By Billy Sternberg “The Fish” was the Fisherman’s Quarters on the old North Road in Shinnecock Hills. New owners changed it from a roadhouse to a music hangout. They hosted local jams, with estimable musicians. As a founding member of its Host Committee, I worked behind the bar on some nights and, on one occasion, flipped burgers. I became friendly with the gang. One friend, a drummer with twin boys, called me unexpectedly one day. He’s a house husband and happened to be in my neighborhood. He wondered if it was cool for the three of them to drop by. ... 3 Aug 2020 by Billy Sternberg
The Founding Fathers were a gifted group. Somehow, sifting through all their competing interests, different constituencies, clashing ideas, and firmly held beliefs, they could still see clearly enough to draft a Declaration of Independence, a Constitution, a Bill of Rights, and a canon of laws to serve their new and groundbreaking system of government. The basic concept was that “no man is above the law,” and all men (and women) must be bound by a fair and just code that applied equally to all. They couldn’t account for every contingency, however, and they certainly couldn’t see far into a future ... by Phil Keith
“The Future of Energy on Long Island” was the topic of a recent talk by Bob Catell, a Zoom presentation, part of the series of varied talks sponsored by Long Island Metro Business Association. (I spoke before LIMBA a while back on the deadly dangers of nuclear power.) Mr. Catell is former chairman and CEO of Brooklyn Union Gas, what was the best utility in the New York metropolitan area. Its excellence was why, when the Long Island Power Authority was created, it chose Brooklyn Union (which changed its name to KeySpan) to operate LIPA’s electrical system. Mr. Catell is ... by Karl Grossman
Even if the barn doors are closed, the wrens find a way inside. They slip through at the top, a little gap just for them. They flit in and survey a corner for a nest. I go in and out of this barn a few times a week, and at first I thought I had trapped them by leaving the doors open and later shutting them. So I pushed the doors back open, clapped my hands and said, “Shoo!” The bird perched on a rafter and peered down at me, scolded me and then flew out. Later, when the doors ... 28 Jul 2020 by Marilee Foster
It was the talk of the internet last week: an Instagram selfie of 78-year-old domestic icon Martha Stewart, emerging from her Lily Pond Lane swimming pool in full makeup, hair perfectly highlighted, and her frosted pink lips provocatively pursed. In digital-era terms, the classic “thirst trap” — a photo designed to entice viewers sexually. It was hardly the Martha we have all gotten to know, typically in her perfectly pressed man-tailored shirts, rolling out pie crust dough for the kind of pies that would certainly have been served at that Thanksgiving dinner immortalized by the artist Norman Rockwell. Martha has ... by Steven Stolman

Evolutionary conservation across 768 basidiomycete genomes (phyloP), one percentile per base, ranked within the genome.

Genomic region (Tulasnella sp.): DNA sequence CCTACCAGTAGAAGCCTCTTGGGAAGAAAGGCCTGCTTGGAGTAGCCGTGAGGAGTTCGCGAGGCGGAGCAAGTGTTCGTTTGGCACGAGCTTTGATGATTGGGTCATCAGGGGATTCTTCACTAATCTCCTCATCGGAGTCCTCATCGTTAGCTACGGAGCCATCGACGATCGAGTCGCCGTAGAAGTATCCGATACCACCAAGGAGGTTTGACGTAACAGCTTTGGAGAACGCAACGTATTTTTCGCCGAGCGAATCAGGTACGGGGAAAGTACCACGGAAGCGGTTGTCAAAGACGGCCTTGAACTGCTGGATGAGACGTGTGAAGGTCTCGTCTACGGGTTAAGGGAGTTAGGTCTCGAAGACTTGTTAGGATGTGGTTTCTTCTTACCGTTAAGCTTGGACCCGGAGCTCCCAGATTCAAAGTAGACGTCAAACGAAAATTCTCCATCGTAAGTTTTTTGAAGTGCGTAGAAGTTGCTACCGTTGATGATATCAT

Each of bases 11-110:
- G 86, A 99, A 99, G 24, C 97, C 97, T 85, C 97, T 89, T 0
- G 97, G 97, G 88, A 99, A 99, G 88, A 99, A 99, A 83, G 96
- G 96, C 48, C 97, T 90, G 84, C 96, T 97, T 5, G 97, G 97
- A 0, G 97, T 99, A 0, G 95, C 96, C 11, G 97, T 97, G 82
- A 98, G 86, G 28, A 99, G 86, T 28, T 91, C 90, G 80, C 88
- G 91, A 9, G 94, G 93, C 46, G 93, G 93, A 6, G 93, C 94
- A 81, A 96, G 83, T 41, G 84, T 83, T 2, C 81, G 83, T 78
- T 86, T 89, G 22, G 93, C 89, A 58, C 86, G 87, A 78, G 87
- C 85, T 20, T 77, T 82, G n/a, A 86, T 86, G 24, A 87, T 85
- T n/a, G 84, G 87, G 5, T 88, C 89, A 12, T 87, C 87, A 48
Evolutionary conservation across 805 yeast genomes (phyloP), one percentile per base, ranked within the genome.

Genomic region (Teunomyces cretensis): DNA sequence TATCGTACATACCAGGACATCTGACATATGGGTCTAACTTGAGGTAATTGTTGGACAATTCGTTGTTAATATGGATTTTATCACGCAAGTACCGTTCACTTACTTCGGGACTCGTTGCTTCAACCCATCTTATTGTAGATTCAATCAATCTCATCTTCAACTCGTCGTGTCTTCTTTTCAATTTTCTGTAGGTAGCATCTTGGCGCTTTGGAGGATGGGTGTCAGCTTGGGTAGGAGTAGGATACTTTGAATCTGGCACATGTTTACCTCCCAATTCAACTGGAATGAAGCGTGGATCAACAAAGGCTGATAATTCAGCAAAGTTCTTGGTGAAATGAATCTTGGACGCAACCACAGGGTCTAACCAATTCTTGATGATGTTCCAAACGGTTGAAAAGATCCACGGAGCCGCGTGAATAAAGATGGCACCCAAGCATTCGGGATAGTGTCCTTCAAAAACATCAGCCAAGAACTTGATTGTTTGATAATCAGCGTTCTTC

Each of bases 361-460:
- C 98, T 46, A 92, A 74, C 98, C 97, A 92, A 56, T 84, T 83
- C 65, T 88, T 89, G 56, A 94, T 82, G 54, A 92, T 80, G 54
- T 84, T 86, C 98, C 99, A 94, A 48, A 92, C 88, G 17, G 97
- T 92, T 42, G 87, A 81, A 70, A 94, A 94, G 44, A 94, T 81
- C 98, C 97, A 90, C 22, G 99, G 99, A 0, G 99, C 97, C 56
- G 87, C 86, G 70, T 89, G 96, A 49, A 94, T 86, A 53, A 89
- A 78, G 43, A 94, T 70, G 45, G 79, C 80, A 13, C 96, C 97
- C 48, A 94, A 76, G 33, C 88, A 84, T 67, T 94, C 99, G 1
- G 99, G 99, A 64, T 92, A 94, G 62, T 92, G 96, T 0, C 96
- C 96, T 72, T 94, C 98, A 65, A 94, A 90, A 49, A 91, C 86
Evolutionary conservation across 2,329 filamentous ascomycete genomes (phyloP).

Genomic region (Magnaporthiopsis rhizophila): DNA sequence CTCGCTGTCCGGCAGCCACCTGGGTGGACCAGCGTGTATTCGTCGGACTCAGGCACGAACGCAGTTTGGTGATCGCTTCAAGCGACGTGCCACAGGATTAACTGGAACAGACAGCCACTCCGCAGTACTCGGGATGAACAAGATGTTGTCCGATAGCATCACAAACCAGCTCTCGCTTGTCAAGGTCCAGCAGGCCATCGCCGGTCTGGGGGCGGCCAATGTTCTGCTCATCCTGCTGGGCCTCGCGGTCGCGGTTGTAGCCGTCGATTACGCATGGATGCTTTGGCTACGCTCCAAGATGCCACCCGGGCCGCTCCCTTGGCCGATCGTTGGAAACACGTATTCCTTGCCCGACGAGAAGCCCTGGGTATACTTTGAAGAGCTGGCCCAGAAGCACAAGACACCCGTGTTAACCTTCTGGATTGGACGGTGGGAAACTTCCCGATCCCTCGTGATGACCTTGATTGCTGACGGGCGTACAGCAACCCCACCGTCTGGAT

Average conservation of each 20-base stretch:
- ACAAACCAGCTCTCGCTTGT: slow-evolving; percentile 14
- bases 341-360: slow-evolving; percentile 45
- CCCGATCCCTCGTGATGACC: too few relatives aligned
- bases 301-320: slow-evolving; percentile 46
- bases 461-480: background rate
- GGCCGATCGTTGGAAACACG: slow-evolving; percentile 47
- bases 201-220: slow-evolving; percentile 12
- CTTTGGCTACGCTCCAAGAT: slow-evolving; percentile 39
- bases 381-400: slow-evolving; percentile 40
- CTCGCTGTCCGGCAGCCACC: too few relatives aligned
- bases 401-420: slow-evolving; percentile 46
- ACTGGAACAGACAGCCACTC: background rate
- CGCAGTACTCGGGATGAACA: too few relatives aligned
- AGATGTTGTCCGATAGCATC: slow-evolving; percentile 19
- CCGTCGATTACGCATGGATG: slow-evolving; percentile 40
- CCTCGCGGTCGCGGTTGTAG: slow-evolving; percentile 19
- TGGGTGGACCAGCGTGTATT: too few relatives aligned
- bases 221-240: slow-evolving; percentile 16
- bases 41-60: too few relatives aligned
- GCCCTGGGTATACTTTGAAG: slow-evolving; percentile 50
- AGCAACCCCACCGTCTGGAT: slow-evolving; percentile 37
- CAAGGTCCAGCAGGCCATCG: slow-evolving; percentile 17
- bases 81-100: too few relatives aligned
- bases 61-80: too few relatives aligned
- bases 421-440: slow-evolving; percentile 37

When my thick hair started to fall out from my chemo treatments, I immediately made an appointment with Kevin Maple at his salon on Jobs Lane. I asked for a Jean Seberg/Judi Dench very short cut. He said, “You mean a pixie cut?” “Yes,” I answered. He very considerately put me in a private room so I wouldn’t have to endure the stares of other clients as my locks cascaded to the floor. An hour later, I walked out shorn like a boy, feeling very light, liberated by my lack of hair, ready to carry on. I had surgery at ... by Joanne Pateman
By Ryszard Krasowski There is a pandemic that, whoever is blamed for it, took everyone by surprise. People are getting sick and people are dying. The medical experts are warning what it means and what may happen if we are not careful in our everyday lives. But those whose egos don’t allow them to think otherwise disregard experts’ expertise and come up with an explanation that there is nothing to worry about, because some kind of miracle will happen and the problem will disappear. If not a miracle, the commonly used cleaning supplies, swallowed or injected, will make us feel ... 27 Jul 2020 by Ryszard Krasowski
By Lars Clemensen In the shadow of the Ides of March, schools across the nation turned out the lights and closed the doors. Many today still have images of budding springtime on the walls, as if education froze in time. Nothing could be further from the truth. In response to a global health pandemic, public education pivoted to meet the needs of students and families as governors announced the closing of schools in their states. Is there a time in living history that such drastic steps have ever been taken? Recently, Education Secretary Betsy DeVos singled out schools as falling ... 21 Jul 2020 by Lars Clemensen
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